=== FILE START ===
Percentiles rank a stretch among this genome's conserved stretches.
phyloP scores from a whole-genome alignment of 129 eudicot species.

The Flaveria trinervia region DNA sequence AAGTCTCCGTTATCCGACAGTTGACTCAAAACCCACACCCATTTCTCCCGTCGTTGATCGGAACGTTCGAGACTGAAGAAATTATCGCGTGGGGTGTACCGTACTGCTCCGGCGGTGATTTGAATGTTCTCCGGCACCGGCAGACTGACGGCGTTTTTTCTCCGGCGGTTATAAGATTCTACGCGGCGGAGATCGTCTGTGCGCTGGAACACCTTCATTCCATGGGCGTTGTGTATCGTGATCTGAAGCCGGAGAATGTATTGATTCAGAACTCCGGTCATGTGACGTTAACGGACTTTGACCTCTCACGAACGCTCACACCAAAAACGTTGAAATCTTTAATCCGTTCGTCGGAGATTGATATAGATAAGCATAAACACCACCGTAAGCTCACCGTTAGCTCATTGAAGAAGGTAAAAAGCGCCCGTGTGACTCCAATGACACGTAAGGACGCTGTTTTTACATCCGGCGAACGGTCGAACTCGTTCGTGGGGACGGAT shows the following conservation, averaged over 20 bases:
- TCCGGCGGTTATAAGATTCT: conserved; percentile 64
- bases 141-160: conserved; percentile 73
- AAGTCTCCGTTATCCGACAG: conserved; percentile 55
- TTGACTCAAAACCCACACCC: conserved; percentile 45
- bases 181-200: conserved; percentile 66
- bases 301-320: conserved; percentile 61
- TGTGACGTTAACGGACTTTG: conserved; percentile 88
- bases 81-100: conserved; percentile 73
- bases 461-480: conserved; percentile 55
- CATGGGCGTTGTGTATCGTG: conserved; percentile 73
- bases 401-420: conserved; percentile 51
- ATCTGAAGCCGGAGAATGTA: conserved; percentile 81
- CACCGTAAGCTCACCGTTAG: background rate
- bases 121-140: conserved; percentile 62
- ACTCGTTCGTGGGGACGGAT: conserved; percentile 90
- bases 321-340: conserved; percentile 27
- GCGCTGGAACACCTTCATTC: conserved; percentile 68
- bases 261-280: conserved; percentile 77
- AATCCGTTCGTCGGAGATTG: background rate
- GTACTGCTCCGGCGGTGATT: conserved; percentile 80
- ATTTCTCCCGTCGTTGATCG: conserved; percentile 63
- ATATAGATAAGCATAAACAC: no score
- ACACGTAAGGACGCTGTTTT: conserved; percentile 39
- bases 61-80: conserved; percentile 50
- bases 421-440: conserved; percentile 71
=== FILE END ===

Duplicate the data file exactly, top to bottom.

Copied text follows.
Percentiles rank a stretch among this genome's conserved stretches.
phyloP scores from a whole-genome alignment of 129 eudicot species.

The Flaveria trinervia region DNA sequence AAGTCTCCGTTATCCGACAGTTGACTCAAAACCCACACCCATTTCTCCCGTCGTTGATCGGAACGTTCGAGACTGAAGAAATTATCGCGTGGGGTGTACCGTACTGCTCCGGCGGTGATTTGAATGTTCTCCGGCACCGGCAGACTGACGGCGTTTTTTCTCCGGCGGTTATAAGATTCTACGCGGCGGAGATCGTCTGTGCGCTGGAACACCTTCATTCCATGGGCGTTGTGTATCGTGATCTGAAGCCGGAGAATGTATTGATTCAGAACTCCGGTCATGTGACGTTAACGGACTTTGACCTCTCACGAACGCTCACACCAAAAACGTTGAAATCTTTAATCCGTTCGTCGGAGATTGATATAGATAAGCATAAACACCACCGTAAGCTCACCGTTAGCTCATTGAAGAAGGTAAAAAGCGCCCGTGTGACTCCAATGACACGTAAGGACGCTGTTTTTACATCCGGCGAACGGTCGAACTCGTTCGTGGGGACGGAT shows the following conservation, averaged over 20 bases:
- TCCGGCGGTTATAAGATTCT: conserved; percentile 64
- bases 141-160: conserved; percentile 73
- AAGTCTCCGTTATCCGACAG: conserved; percentile 55
- TTGACTCAAAACCCACACCC: conserved; percentile 45
- bases 181-200: conserved; percentile 66
- bases 301-320: conserved; percentile 61
- TGTGACGTTAACGGACTTTG: conserved; percentile 88
- bases 81-100: conserved; percentile 73
- bases 461-480: conserved; percentile 55
- CATGGGCGTTGTGTATCGTG: conserved; percentile 73
- bases 401-420: conserved; percentile 51
- ATCTGAAGCCGGAGAATGTA: conserved; percentile 81
- CACCGTAAGCTCACCGTTAG: background rate
- bases 121-140: conserved; percentile 62
- ACTCGTTCGTGGGGACGGAT: conserved; percentile 90
- bases 321-340: conserved; percentile 27
- GCGCTGGAACACCTTCATTC: conserved; percentile 68
- bases 261-280: conserved; percentile 77
- AATCCGTTCGTCGGAGATTG: background rate
- GTACTGCTCCGGCGGTGATT: conserved; percentile 80
- ATTTCTCCCGTCGTTGATCG: conserved; percentile 63
- ATATAGATAAGCATAAACAC: no score
- ACACGTAAGGACGCTGTTTT: conserved; percentile 39
- bases 61-80: conserved; percentile 50
- bases 421-440: conserved; percentile 71